Lonely Planet Writer

In-flight meals or internet? Survey says more than half of airline passengers prefer Wi-Fi

What would most people prefer to help get through a flight? An in-flight internet connection or an in-flight meal? More than half of respondents in a new survey say they would pick the internet, perhaps because you can always just pack a sandwich in your carry-on.

Business colleagues using technology in airplane.
Would you prefer food or an internet connection on your next flight? Image by HeroImages/Getty Images

Almost all passengers (92%) would like to have on-board connectivity in general, according to a survey of airline customers by Inmarsat, a global mobile satellite communications service, and GfK. If it comes to a choice between food or internet access, 54% would pick the connection.

The survey respondents included 9000 people from 27 countries in Europe, Asia, Australasia and Central and South America who have carried at least on personal device on a flight in the past year.

Most travellers (83%) choose their airline based on whether they can stay connected to apps, email and video-streaming services with an in-flight internet service. Additionally, passengers are willing to pay to get a good connection. In fact, reliability of the connection was most important to travellers, with 75% saying it was a key factor in whether they would connect to the service, while speed was a priority for 19%. One in 10 respondents who said they had tried on-board internet had been unable to properly connect.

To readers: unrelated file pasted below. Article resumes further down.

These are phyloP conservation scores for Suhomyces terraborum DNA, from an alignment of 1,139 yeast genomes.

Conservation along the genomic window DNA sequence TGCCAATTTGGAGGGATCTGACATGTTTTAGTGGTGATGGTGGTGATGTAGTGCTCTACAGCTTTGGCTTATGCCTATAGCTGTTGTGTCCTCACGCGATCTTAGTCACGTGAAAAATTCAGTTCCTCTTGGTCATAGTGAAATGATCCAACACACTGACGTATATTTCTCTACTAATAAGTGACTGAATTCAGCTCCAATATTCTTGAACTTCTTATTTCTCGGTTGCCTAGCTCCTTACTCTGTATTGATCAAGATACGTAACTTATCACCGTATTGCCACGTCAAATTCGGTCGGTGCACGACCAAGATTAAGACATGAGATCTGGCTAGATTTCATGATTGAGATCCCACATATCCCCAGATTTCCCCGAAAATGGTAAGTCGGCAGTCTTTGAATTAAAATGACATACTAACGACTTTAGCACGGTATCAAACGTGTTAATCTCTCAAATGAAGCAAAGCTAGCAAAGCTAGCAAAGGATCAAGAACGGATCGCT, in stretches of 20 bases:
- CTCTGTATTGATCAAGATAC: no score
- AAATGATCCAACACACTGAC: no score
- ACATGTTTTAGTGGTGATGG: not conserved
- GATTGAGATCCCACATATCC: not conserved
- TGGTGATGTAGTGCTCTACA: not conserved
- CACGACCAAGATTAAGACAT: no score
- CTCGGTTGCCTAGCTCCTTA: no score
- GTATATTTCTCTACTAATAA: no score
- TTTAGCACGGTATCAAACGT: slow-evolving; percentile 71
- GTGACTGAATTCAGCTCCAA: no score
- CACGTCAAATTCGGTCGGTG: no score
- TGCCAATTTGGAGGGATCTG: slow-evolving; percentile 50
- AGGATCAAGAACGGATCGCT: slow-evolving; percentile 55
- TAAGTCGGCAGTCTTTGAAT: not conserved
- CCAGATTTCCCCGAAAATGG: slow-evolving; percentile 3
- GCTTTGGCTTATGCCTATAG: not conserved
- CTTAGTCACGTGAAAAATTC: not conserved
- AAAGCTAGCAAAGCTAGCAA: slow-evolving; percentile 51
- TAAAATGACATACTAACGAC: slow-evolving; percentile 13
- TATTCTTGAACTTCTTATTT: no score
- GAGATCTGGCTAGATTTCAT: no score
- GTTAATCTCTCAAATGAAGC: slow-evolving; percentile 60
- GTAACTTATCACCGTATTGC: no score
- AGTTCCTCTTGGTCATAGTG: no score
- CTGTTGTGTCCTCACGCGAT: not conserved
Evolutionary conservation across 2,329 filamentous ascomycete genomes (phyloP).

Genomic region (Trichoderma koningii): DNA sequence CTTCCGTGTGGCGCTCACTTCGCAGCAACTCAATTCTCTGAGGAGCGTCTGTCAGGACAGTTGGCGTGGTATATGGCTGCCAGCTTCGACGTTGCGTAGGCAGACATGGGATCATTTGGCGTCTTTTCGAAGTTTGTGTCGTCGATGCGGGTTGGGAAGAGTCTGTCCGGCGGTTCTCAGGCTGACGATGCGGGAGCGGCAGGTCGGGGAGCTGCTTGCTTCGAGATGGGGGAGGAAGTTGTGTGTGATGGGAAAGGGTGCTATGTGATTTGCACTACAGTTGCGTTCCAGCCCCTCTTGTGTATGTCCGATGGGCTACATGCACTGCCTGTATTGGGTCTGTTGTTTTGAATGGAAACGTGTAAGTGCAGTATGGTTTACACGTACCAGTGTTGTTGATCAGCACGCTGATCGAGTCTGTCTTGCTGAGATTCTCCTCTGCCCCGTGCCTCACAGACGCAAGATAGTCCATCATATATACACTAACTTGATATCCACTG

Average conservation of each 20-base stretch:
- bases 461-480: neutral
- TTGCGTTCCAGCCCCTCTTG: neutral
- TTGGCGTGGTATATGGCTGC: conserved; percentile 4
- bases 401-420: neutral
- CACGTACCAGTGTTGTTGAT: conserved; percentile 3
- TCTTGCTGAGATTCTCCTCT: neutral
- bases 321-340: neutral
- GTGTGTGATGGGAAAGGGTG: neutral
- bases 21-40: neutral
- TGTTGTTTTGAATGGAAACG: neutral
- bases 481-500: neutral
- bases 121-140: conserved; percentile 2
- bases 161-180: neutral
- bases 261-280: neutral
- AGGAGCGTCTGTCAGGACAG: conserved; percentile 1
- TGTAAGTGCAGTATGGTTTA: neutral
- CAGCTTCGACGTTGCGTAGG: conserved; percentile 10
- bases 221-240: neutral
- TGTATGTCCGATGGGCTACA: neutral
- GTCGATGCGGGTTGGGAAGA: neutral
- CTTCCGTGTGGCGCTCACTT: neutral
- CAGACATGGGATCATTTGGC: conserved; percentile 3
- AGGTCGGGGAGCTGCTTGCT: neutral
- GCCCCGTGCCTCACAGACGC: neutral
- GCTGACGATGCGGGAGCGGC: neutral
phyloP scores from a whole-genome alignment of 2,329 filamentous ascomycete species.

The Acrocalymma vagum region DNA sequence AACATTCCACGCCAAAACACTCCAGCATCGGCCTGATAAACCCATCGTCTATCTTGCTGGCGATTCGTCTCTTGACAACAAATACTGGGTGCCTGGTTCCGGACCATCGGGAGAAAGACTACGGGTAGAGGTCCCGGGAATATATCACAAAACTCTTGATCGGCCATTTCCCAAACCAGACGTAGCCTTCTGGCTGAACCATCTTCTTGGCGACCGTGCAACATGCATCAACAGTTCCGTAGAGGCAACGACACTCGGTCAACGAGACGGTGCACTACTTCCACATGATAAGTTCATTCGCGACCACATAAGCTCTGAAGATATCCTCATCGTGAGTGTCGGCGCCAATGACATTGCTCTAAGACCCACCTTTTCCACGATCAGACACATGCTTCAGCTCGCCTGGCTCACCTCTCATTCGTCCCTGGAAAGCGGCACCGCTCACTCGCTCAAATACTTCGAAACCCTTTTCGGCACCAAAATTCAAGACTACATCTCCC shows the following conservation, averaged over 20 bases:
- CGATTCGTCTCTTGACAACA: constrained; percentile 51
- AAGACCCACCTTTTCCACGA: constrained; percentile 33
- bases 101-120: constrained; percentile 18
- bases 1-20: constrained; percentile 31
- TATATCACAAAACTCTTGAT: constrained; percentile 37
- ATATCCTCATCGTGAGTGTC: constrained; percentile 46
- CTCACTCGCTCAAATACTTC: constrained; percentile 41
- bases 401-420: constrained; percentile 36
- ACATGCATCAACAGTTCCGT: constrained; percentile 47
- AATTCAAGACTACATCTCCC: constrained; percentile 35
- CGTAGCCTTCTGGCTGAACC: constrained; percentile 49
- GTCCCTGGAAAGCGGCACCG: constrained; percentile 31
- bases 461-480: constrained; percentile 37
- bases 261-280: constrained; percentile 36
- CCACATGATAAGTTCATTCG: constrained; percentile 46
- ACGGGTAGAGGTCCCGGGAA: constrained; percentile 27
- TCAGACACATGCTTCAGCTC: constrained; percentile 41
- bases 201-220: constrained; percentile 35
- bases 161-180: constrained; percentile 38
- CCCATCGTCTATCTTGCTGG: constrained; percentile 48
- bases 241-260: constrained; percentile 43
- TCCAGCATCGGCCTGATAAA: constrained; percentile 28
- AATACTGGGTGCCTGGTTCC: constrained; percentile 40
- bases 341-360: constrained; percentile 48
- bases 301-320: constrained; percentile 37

While long-haul flights mean having a lot more time to fill, the length of the flights generally doesn’t correspond with an increased demand for Wi-Fi. People were equally willing to pay for internet whether they were flying a short distance (64%), a medium distance (68%) or a long distance (69%).

Having connectivity is so important that most survey respondents said they would prefer to connect to the internet in the journey instead of getting a meal, accessing in-flight entertainment or duty-free shopping. It’s a demand that airlines may need to start responding to, as 78% of passengers expect to see internet replace in-flight entertainment systems in the next five to ten years.